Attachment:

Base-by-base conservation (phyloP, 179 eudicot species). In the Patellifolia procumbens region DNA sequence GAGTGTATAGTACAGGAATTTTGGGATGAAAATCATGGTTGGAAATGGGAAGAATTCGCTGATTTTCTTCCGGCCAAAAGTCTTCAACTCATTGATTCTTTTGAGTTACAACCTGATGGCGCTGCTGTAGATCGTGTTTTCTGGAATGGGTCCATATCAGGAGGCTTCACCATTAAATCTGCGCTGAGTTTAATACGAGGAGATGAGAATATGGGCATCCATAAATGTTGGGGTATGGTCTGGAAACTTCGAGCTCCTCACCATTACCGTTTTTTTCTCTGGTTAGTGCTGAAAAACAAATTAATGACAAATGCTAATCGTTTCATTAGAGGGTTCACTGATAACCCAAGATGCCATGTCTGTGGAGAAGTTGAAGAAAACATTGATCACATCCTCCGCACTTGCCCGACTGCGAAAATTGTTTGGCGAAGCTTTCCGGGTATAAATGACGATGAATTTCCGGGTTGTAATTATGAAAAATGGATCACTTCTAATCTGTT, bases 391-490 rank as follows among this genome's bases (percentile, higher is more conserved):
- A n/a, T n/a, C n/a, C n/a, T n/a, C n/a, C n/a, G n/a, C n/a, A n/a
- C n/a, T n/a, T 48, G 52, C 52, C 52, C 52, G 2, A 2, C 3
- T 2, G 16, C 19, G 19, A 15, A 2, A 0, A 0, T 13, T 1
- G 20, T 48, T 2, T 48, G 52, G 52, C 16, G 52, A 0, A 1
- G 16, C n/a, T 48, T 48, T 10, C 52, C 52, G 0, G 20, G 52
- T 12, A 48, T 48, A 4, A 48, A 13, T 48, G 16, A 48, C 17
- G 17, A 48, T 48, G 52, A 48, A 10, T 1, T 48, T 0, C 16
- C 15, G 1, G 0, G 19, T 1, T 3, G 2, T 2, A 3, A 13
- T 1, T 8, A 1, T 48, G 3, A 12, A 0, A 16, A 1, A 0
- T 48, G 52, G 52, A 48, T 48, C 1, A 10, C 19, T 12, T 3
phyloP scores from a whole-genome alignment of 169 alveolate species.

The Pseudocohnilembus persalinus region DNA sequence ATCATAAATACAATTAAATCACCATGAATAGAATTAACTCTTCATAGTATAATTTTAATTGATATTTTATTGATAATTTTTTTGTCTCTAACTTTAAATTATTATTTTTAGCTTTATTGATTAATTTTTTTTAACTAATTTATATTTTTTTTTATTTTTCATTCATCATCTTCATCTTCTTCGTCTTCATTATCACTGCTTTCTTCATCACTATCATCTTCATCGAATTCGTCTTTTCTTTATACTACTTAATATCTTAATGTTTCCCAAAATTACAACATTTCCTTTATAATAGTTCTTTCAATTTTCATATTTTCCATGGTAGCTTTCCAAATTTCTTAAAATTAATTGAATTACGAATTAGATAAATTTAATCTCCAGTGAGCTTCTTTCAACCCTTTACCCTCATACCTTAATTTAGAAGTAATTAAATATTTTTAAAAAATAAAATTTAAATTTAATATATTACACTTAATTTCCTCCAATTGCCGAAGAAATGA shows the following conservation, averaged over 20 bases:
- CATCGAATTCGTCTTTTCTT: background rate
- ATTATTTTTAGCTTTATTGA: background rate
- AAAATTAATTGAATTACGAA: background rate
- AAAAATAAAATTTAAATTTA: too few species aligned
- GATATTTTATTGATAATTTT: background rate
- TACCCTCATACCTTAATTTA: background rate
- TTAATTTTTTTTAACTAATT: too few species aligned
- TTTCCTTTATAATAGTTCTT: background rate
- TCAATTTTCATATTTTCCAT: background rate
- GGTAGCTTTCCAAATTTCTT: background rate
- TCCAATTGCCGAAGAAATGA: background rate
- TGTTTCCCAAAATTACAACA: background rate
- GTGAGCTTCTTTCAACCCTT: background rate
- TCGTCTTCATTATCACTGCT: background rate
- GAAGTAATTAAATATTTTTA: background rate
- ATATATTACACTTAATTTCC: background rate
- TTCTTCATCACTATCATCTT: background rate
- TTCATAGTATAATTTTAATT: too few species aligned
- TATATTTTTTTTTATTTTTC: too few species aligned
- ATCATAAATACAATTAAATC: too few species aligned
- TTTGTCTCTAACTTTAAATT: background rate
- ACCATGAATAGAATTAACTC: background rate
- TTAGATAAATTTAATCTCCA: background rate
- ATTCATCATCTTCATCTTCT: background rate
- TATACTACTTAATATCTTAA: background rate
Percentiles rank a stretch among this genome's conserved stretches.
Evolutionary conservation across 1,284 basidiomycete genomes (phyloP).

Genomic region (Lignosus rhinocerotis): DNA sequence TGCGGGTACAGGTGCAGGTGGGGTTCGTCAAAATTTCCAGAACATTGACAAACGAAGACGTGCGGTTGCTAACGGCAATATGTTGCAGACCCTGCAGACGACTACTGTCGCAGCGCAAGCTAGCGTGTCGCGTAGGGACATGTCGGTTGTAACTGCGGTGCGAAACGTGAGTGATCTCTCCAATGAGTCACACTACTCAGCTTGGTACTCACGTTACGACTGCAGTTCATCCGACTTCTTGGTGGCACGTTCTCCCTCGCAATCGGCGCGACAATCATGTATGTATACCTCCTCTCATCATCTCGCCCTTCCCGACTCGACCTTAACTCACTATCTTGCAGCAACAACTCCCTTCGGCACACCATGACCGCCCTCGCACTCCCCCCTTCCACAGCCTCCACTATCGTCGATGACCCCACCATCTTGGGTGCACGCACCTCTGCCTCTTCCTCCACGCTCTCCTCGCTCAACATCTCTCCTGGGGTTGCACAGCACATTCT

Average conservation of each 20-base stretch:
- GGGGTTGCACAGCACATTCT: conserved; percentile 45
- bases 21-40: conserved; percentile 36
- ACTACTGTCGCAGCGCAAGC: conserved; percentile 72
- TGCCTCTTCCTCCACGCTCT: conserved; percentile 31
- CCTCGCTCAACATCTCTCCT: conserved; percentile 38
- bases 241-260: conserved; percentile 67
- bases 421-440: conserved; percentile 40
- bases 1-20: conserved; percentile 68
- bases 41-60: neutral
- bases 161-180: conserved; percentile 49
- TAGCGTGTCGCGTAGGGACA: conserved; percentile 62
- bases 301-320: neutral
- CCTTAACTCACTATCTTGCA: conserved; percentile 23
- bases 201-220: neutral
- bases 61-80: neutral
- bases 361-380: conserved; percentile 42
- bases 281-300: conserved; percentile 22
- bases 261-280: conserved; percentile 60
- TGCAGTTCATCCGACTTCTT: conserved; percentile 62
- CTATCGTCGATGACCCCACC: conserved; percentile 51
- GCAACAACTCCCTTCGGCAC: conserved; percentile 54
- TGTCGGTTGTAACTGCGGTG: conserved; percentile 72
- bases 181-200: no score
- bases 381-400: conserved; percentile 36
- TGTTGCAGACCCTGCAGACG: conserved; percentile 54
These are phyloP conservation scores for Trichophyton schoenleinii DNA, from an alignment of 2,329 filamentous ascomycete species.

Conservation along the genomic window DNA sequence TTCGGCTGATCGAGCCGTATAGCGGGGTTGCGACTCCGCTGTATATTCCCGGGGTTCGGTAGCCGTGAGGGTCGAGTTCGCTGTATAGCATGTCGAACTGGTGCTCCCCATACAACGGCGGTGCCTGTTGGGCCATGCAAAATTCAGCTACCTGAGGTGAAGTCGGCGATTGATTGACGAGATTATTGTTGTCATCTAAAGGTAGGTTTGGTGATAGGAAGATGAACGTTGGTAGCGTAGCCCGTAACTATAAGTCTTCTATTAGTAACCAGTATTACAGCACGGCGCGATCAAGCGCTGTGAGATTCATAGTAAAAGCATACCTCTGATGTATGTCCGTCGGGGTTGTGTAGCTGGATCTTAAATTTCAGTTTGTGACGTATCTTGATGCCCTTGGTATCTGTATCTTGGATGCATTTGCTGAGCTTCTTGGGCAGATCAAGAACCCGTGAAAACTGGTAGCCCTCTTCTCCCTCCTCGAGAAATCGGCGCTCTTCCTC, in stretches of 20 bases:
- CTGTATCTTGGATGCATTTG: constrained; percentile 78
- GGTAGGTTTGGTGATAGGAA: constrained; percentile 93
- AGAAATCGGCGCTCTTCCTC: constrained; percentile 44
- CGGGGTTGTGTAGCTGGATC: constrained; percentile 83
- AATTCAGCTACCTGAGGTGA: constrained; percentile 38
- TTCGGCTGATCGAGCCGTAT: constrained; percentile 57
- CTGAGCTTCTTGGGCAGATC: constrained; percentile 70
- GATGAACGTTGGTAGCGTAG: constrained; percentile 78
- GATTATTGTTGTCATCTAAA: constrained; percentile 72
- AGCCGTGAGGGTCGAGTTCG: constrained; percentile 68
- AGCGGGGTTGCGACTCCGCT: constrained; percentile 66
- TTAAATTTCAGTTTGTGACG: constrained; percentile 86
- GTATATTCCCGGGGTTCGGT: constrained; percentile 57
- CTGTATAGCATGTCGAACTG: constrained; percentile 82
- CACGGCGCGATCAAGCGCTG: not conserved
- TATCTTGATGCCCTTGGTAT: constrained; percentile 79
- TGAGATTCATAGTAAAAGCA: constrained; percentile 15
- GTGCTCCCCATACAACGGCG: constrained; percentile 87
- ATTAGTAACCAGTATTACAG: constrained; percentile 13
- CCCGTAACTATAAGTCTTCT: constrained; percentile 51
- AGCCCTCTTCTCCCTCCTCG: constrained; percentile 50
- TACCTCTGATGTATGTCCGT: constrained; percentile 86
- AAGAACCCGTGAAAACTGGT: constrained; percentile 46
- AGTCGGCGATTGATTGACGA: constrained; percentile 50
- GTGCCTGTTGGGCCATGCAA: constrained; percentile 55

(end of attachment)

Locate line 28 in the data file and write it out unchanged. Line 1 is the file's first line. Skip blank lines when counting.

- GAAGTAATTAAATATTTTTA: background rate